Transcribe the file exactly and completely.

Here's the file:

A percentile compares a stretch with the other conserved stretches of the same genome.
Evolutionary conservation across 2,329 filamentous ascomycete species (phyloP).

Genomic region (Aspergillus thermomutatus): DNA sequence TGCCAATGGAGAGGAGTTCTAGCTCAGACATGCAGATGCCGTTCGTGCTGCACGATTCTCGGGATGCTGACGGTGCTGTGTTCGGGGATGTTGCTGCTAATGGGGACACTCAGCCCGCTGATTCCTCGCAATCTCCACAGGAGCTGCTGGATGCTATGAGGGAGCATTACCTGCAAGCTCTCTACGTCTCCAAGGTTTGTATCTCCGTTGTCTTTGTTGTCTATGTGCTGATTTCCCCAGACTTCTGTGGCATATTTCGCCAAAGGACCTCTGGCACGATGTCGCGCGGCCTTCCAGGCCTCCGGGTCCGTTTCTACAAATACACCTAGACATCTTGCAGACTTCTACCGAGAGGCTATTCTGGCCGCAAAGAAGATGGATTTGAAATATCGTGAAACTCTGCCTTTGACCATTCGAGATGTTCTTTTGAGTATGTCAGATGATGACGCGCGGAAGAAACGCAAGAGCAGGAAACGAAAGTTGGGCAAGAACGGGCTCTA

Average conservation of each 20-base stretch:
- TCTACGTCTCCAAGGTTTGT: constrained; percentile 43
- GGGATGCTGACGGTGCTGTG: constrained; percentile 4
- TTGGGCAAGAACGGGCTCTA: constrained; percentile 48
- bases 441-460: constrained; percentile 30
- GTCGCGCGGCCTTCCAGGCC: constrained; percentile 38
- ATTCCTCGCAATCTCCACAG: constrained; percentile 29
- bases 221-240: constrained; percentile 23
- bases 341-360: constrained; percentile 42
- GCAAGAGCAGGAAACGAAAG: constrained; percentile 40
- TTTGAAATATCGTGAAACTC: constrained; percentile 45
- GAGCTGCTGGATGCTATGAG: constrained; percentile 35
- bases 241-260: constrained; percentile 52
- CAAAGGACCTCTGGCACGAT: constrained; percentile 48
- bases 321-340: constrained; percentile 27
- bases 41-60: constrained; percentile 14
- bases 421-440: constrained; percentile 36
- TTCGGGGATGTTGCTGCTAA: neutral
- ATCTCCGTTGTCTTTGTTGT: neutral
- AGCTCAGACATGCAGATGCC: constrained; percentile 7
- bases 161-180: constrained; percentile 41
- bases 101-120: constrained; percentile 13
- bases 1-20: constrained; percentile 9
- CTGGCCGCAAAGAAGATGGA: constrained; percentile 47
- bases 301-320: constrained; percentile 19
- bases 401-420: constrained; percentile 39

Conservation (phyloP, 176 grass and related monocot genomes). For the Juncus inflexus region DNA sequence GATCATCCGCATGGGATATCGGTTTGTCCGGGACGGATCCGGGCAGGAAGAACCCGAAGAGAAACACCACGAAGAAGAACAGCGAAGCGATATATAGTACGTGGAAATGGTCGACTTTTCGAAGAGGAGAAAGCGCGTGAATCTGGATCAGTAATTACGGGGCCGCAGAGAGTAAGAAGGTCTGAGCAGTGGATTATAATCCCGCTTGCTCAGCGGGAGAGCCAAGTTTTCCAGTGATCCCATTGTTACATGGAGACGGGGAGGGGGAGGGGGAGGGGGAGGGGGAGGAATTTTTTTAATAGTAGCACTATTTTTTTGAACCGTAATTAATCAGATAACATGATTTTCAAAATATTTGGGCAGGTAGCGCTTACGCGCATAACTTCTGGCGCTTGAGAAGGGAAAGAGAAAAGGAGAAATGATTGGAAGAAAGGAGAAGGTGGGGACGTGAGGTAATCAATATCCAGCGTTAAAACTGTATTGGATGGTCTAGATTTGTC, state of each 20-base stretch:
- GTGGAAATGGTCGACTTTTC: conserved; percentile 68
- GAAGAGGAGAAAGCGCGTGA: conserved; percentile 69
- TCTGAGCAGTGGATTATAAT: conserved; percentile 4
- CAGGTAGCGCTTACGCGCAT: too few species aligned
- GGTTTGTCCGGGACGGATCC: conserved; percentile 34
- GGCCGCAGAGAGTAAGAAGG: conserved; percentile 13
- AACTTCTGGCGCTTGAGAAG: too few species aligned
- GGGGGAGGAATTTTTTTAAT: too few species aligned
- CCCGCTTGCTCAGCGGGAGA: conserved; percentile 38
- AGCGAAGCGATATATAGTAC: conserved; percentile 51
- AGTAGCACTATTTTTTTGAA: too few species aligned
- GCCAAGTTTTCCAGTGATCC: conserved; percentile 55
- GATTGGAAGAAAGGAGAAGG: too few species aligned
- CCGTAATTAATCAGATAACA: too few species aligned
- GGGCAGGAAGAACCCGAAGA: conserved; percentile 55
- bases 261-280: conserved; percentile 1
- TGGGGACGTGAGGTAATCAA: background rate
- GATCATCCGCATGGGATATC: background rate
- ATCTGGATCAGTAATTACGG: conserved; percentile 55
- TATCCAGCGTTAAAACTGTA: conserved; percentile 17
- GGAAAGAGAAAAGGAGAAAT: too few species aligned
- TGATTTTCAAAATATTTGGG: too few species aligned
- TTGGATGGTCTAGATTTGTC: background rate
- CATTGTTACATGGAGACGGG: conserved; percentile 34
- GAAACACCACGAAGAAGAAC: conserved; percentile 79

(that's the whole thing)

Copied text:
A percentile compares a stretch with the other conserved stretches of the same genome.
Evolutionary conservation across 2,329 filamentous ascomycete species (phyloP).

Genomic region (Aspergillus thermomutatus): DNA sequence TGCCAATGGAGAGGAGTTCTAGCTCAGACATGCAGATGCCGTTCGTGCTGCACGATTCTCGGGATGCTGACGGTGCTGTGTTCGGGGATGTTGCTGCTAATGGGGACACTCAGCCCGCTGATTCCTCGCAATCTCCACAGGAGCTGCTGGATGCTATGAGGGAGCATTACCTGCAAGCTCTCTACGTCTCCAAGGTTTGTATCTCCGTTGTCTTTGTTGTCTATGTGCTGATTTCCCCAGACTTCTGTGGCATATTTCGCCAAAGGACCTCTGGCACGATGTCGCGCGGCCTTCCAGGCCTCCGGGTCCGTTTCTACAAATACACCTAGACATCTTGCAGACTTCTACCGAGAGGCTATTCTGGCCGCAAAGAAGATGGATTTGAAATATCGTGAAACTCTGCCTTTGACCATTCGAGATGTTCTTTTGAGTATGTCAGATGATGACGCGCGGAAGAAACGCAAGAGCAGGAAACGAAAGTTGGGCAAGAACGGGCTCTA

Average conservation of each 20-base stretch:
- TCTACGTCTCCAAGGTTTGT: constrained; percentile 43
- GGGATGCTGACGGTGCTGTG: constrained; percentile 4
- TTGGGCAAGAACGGGCTCTA: constrained; percentile 48
- bases 441-460: constrained; percentile 30
- GTCGCGCGGCCTTCCAGGCC: constrained; percentile 38
- ATTCCTCGCAATCTCCACAG: constrained; percentile 29
- bases 221-240: constrained; percentile 23
- bases 341-360: constrained; percentile 42
- GCAAGAGCAGGAAACGAAAG: constrained; percentile 40
- TTTGAAATATCGTGAAACTC: constrained; percentile 45
- GAGCTGCTGGATGCTATGAG: constrained; percentile 35
- bases 241-260: constrained; percentile 52
- CAAAGGACCTCTGGCACGAT: constrained; percentile 48
- bases 321-340: constrained; percentile 27
- bases 41-60: constrained; percentile 14
- bases 421-440: constrained; percentile 36
- TTCGGGGATGTTGCTGCTAA: neutral
- ATCTCCGTTGTCTTTGTTGT: neutral
- AGCTCAGACATGCAGATGCC: constrained; percentile 7
- bases 161-180: constrained; percentile 41
- bases 101-120: constrained; percentile 13
- bases 1-20: constrained; percentile 9
- CTGGCCGCAAAGAAGATGGA: constrained; percentile 47
- bases 301-320: constrained; percentile 19
- bases 401-420: constrained; percentile 39

Conservation (phyloP, 176 grass and related monocot genomes). For the Juncus inflexus region DNA sequence GATCATCCGCATGGGATATCGGTTTGTCCGGGACGGATCCGGGCAGGAAGAACCCGAAGAGAAACACCACGAAGAAGAACAGCGAAGCGATATATAGTACGTGGAAATGGTCGACTTTTCGAAGAGGAGAAAGCGCGTGAATCTGGATCAGTAATTACGGGGCCGCAGAGAGTAAGAAGGTCTGAGCAGTGGATTATAATCCCGCTTGCTCAGCGGGAGAGCCAAGTTTTCCAGTGATCCCATTGTTACATGGAGACGGGGAGGGGGAGGGGGAGGGGGAGGGGGAGGAATTTTTTTAATAGTAGCACTATTTTTTTGAACCGTAATTAATCAGATAACATGATTTTCAAAATATTTGGGCAGGTAGCGCTTACGCGCATAACTTCTGGCGCTTGAGAAGGGAAAGAGAAAAGGAGAAATGATTGGAAGAAAGGAGAAGGTGGGGACGTGAGGTAATCAATATCCAGCGTTAAAACTGTATTGGATGGTCTAGATTTGTC, state of each 20-base stretch:
- GTGGAAATGGTCGACTTTTC: conserved; percentile 68
- GAAGAGGAGAAAGCGCGTGA: conserved; percentile 69
- TCTGAGCAGTGGATTATAAT: conserved; percentile 4
- CAGGTAGCGCTTACGCGCAT: too few species aligned
- GGTTTGTCCGGGACGGATCC: conserved; percentile 34
- GGCCGCAGAGAGTAAGAAGG: conserved; percentile 13
- AACTTCTGGCGCTTGAGAAG: too few species aligned
- GGGGGAGGAATTTTTTTAAT: too few species aligned
- CCCGCTTGCTCAGCGGGAGA: conserved; percentile 38
- AGCGAAGCGATATATAGTAC: conserved; percentile 51
- AGTAGCACTATTTTTTTGAA: too few species aligned
- GCCAAGTTTTCCAGTGATCC: conserved; percentile 55
- GATTGGAAGAAAGGAGAAGG: too few species aligned
- CCGTAATTAATCAGATAACA: too few species aligned
- GGGCAGGAAGAACCCGAAGA: conserved; percentile 55
- bases 261-280: conserved; percentile 1
- TGGGGACGTGAGGTAATCAA: background rate
- GATCATCCGCATGGGATATC: background rate
- ATCTGGATCAGTAATTACGG: conserved; percentile 55
- TATCCAGCGTTAAAACTGTA: conserved; percentile 17
- GGAAAGAGAAAAGGAGAAAT: too few species aligned
- TGATTTTCAAAATATTTGGG: too few species aligned
- TTGGATGGTCTAGATTTGTC: background rate
- CATTGTTACATGGAGACGGG: conserved; percentile 34
- GAAACACCACGAAGAAGAAC: conserved; percentile 79